Short stories, poetry, haiku, expository and technical non-fiction. Report Cards and observations on writing. This began as my repository of exercises from the "What If?" self-help writers group at AOL. It has become more and less, since leaving AOL.

Saturday, December 24

Writer's Weekly Question #12

Do you have an ideal reader? If so, how does this reader make a difference in your writing? Why do you trust them with your writing?

My Answer:

I have an “idealized reader” that I write to. She was once the love of my life and sharp as a tack, erudite and extraordinarily perceptive. I write to her in my mind, and even hold conversations about characterization, plot elements, pacing and transitions. She married a friend and I haven't seen them in thirty years. But I write to her in my mind every day. Like you, I'd like a real, live adult reader that I could interact with. Sadly, I haven't made that acquaintance yet. Until I do, I'll write to my chimera.

Now for the skiddlydiddly:
You do not have to be a writer to participate in the Writer's Weekly Question. Anyone with a relevant comment is welcome to participate. Simply write a response you would be proud to post at your blog or journal, post the response, come back here and post a link so that everyone can read and enjoy. It's as simple as that!

Free Image Hosting at

Special Thank You to Vince for the graphic.

Tuesday, November 15

Clever Anagrams

This has got to be one of the most clever E-mails I've received in a while. Someone out there either has too much spare time or is deadly at Scrabble. (wait until you see the last one)

When you rearrange the letters:

When you rearrange the letters:

When you rearrange the letters:

When you rearrange the letters:

When you rearrange the letters:

When you rearrange the letters:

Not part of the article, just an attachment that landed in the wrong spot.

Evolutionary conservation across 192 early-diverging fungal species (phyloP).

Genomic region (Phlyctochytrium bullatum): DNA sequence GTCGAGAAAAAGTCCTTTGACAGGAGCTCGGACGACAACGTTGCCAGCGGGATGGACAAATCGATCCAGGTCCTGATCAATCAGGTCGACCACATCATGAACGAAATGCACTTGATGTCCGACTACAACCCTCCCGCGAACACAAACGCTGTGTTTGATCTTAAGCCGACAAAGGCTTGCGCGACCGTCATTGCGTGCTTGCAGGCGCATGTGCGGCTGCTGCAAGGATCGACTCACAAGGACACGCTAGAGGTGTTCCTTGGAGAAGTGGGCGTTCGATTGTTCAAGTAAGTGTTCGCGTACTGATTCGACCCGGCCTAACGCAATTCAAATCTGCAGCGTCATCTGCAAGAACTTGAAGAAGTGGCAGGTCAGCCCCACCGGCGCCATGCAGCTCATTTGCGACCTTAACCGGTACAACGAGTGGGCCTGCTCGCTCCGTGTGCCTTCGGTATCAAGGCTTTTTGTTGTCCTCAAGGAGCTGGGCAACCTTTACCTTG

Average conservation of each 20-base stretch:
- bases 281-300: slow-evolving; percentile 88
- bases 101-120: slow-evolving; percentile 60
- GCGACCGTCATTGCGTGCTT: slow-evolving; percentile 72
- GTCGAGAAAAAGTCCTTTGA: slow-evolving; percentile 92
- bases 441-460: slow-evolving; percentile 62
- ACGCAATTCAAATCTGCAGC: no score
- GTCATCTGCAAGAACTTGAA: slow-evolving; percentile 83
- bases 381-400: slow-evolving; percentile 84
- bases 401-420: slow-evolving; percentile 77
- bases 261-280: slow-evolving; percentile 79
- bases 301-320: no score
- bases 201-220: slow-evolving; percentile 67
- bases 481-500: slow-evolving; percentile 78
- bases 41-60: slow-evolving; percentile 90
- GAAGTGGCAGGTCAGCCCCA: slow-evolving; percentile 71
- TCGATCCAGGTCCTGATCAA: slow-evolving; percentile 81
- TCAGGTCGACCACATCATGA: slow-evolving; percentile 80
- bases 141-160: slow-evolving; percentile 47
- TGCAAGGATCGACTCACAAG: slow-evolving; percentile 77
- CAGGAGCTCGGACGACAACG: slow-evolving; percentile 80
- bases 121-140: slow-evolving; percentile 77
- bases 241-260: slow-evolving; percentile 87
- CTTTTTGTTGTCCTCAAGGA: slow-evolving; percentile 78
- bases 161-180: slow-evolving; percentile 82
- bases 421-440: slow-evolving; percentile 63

When you rearrange the letters:

When you rearrange the letters:

When you rearrange the letters:

When you rearrange the letters:

When you rearrange the letters:

When you rearrange the letters:

When you rearrange the letters:

When you rearrange the letters:

When you rearrange the letters:


When you rearrange the letters
(With no letters left over and using each letter only once):

Yep! Someone with waaaaaaaaaaay too much time on their hands!

Monday, October 24

MEME: Writer's Weekly Question #2

Jenn has started a weekly writer's meme. Oddly enough, she calls it the "Writer's Weekly Question." She posts it each week on her AOL Journal "CIW: The Other Invisible!" I am aware of it only because of Patrick's blog “A Stop At Willoughby” in which he answers this week's question. Guess I missed an earlier question somehow. Anyway, I decided to take a stab at it. Whether there is to be a repeat performance will have to wait. Although, I see I'm a week behind and there's already a #3 to be considered. All in good time...

Writer’s Weekly Question #2: Why do you write? Is it because you want attention, or is there some other reason you are driven to do this? What draws you to this craft?

I write to exorcise the demons within --

chittering, howling, screams in the din.

Writing eases the pressure,

allows a momentary chance to breathe;

silence creeps in to replace the anguished cries .

I resisted writing for nearly thirty years ...

returning only recently to the addiction of putting words on paper.

Oh, there was daily writing for work all those years,

but it didn't count; was rarely read, except in synopsis.

Even rarer were my cautionary words heeded by the hoi poloi.

I write now to maintain sanity as I otherwise madden.

I write seeking a soul that never existed,

goals that have failed.

I write for my very existence.

I write ... therefore, I am.

Thursday, October 6

NaNoWriMo 2005


It's coming. Oh, my, yes indeedy, it is coming!

“What?” you might ask.

“NaNoWriMo2005,” I'll reply.

“What the heck is NanuNanu, or whatever it is?

“It is NATIONAL NOVEL WRITING MONTH and it is November, 2005.”

Learn all about it here in the General FAQ.

No, I haven't decided if I am going to participate this year. I only got four chapters into it last year (about a tenth of the way to the 50,000 word minimum) when you went off and re-elected George W. Bush as your President. Silly me – your momentary thoughtlessness at the polls plunged me into two months of black depression so severe I had to use a putty knife to scrape the shit away from my ears when I emerged in 2005.